For example, the maleic anhydride in the following examples may be substituted in whole or in part with equal molecular equivalents of other unsaturated dicarboxylic acids or anhydrides, such as itaconic acid or anhydride, fumaric acid, maleic acid and the like.
The reaction is carried out in the presence of a peroxide catalyst such as dicumyl peroxide, t-butyl hydroperoxide, benzoyl peroxide, t-butylperoctanoate, di-t-butylperoxide, t-butylhydroperoxide, cumene hydroperoxide, t-butylperbenzoate, 2,5-dimethyl-2,5-di(t-butylperoxy) hexane, or other free radical source capable of hydrogen abstraction, as represented by alkyl peroxy esters, alkyl peroxides, alkyl hydroperoxides, diacylperoxides and the like, which is added with the EPM, reactive agent and polyamide, in bulk, to the reaction chamber.
The desired results are achieved when the amount of anhydride or diacid reacted, at least in part, by way of a grafting reaction onto the EPM polymer is within the range of 0.2-5 percent by weight of the base polymer and preferably in an amount within the range of 0.5-4 percent by weight. In general, the amount reacted onto the polymer will represent only about 30-80 percent of the material introduced into the reaction.
As the EPDM backbone rubber component, it is preferred to make use of an EPDM formed by interpolymerization of ethylene, one or more mono-olefins having from 3-16 carbon atoms, preferably propylene, and one or more polyenes. In the practice of this invention, the EPDM component of the composition can be substituted in whole or in part by an EPM rubber.
In the preparation of the EPDM interpolymer rubber, the polyene monomer containing a plurality of carbon-to-carbon double bonds may be selected from those disclosed in the prior art for use as third monomers in the preparation of ethylene-mono-olefin-polyene terpolymers, including open chain polyunsaturated hydrocarbons containing 4-20 carbon atoms, such as 1,4-hexadiene, monocyclic polyenes and polycyclic polyenes. The polyunsaturated bridged ring hydrocarbons or halogenated bridged ring hydrocarbons are preferred. Examples of such bridged ring hydrocarbons include the polyunsaturated derivatives of bicyclo (2,2,1) heptane wherein at least one double bond is present in one of the bridged rings, such as dicylopentadiene, bicyclo(2,2,1)hepta-2,5-diene, the alkylidene norbornenes, and especially the 5-alkylidene-2-norbornenes wherein the alkylidene group contains 1-20 carbon atoms and preferably 1-8 carbon atoms, the alkenyl norbornenes, and especially the 5-alkenyl-2-norbornenes wherein the alkenyl group contains about 3-20 carbon atoms and preferably 3-10 carbon atoms. Other bridged ring hydrocarbons include polyunsaturated derivatives of bicyclo(2,2,2) octane as represented by bicyclo(3,2,1) octane, polyunsaturated derivatives of bicyclo(3,3,1) nonane, and polyunsaturated derivatives of bicyclo(3,2,2) nonane.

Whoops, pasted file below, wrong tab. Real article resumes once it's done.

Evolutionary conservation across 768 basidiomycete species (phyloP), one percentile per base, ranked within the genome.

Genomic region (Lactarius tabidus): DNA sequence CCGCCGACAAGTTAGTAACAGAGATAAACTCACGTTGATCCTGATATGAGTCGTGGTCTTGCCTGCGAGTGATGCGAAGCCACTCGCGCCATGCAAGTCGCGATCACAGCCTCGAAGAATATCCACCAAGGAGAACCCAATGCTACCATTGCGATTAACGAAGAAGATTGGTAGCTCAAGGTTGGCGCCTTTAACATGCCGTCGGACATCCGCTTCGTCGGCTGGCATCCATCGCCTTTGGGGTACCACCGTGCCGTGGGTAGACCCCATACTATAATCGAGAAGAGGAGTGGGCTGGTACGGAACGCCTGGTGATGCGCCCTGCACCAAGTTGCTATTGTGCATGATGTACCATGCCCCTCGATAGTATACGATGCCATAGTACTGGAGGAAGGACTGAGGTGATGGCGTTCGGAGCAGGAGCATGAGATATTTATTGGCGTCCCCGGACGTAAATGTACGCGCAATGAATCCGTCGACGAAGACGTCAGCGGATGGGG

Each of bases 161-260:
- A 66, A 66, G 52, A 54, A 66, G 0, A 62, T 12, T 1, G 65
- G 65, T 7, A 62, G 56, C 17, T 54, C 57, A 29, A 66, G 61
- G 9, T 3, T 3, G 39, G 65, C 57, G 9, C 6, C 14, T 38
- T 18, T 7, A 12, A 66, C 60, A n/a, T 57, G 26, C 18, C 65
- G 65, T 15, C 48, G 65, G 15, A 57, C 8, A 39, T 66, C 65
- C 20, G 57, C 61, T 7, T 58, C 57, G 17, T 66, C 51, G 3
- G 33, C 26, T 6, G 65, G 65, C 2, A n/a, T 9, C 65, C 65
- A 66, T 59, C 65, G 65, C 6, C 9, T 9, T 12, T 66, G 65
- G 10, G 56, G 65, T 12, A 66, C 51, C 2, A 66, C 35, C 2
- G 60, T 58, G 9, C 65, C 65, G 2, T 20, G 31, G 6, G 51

Specific examples of preferred bridged ring compounds include 5-methylene-2-norbornene, 5-ethylidene-2-norbornene, 5-n-propylidene-2-norbornene, 5-isobutylidene-2-norbornene, 5-n-butylidene-2-norbornene, dicyclopenta-dienes; the methyl butenyl norbornenes such as 5-(2-methyl-2-butenyl)-2-norbornene or 5-(3-methyl-2-butenyl)-norbornene, and 5-(3,5-dimethyl-4-hexenyl)-2-norbornene.
The EPDM backbone rubber may contain chemically bound therein molar ratios of ethylene to propylene or other C.sub.3 -C.sub.16 mono-olefin varying between 95:10 to 5:90 ethylene:propylene, and preferably between 70:30 to 55:45 ethylene:propylene. The polyene or substituted polyene may be chemically bound therein in an amount of 0.1 to 10 mole percent, and preferably 0.3 to 10 mole percent. The level of unsaturation in the backbone rubber may range from 0-20 double bonds per 1,000 carbon atoms in the polymer chain.
The interpolymerization is carried out in the presence of a Ziegler catalyst of the type heretofore described.
The preparation of EPM or EPDM polymers is well known and is fully described in such patents as U.S. Pat. Nos. 2,933,480, 3,093,621, 3,211,709, 3,646,168, 3,790,519, 3,884,993, 3,894,999 and 4,059,654, amongst many others.
As the ester of a methacrylic acid which has an epoxide functionality on the alkoxy portion, it is preferred to make use of glycidyl methacrylate, although other epoxy compounds having the following general formula may be used: ##STR2## in which R' is an organic group having an epoxide functionality and R is hydrogen, methyl, ethyl, propyl or other alkyl, aralkyl, cyclic, or aromatic group. Representative of such other modifying agents are glycidyl acrylate, glycidyl 2-ethylacrylate, glycidyl 2-propylacrylate and the like.
The desired results are achieved when the amount of epoxide component charged is within the range of 2-15 parts by weight per 100 parts by weight of the backbone rubber.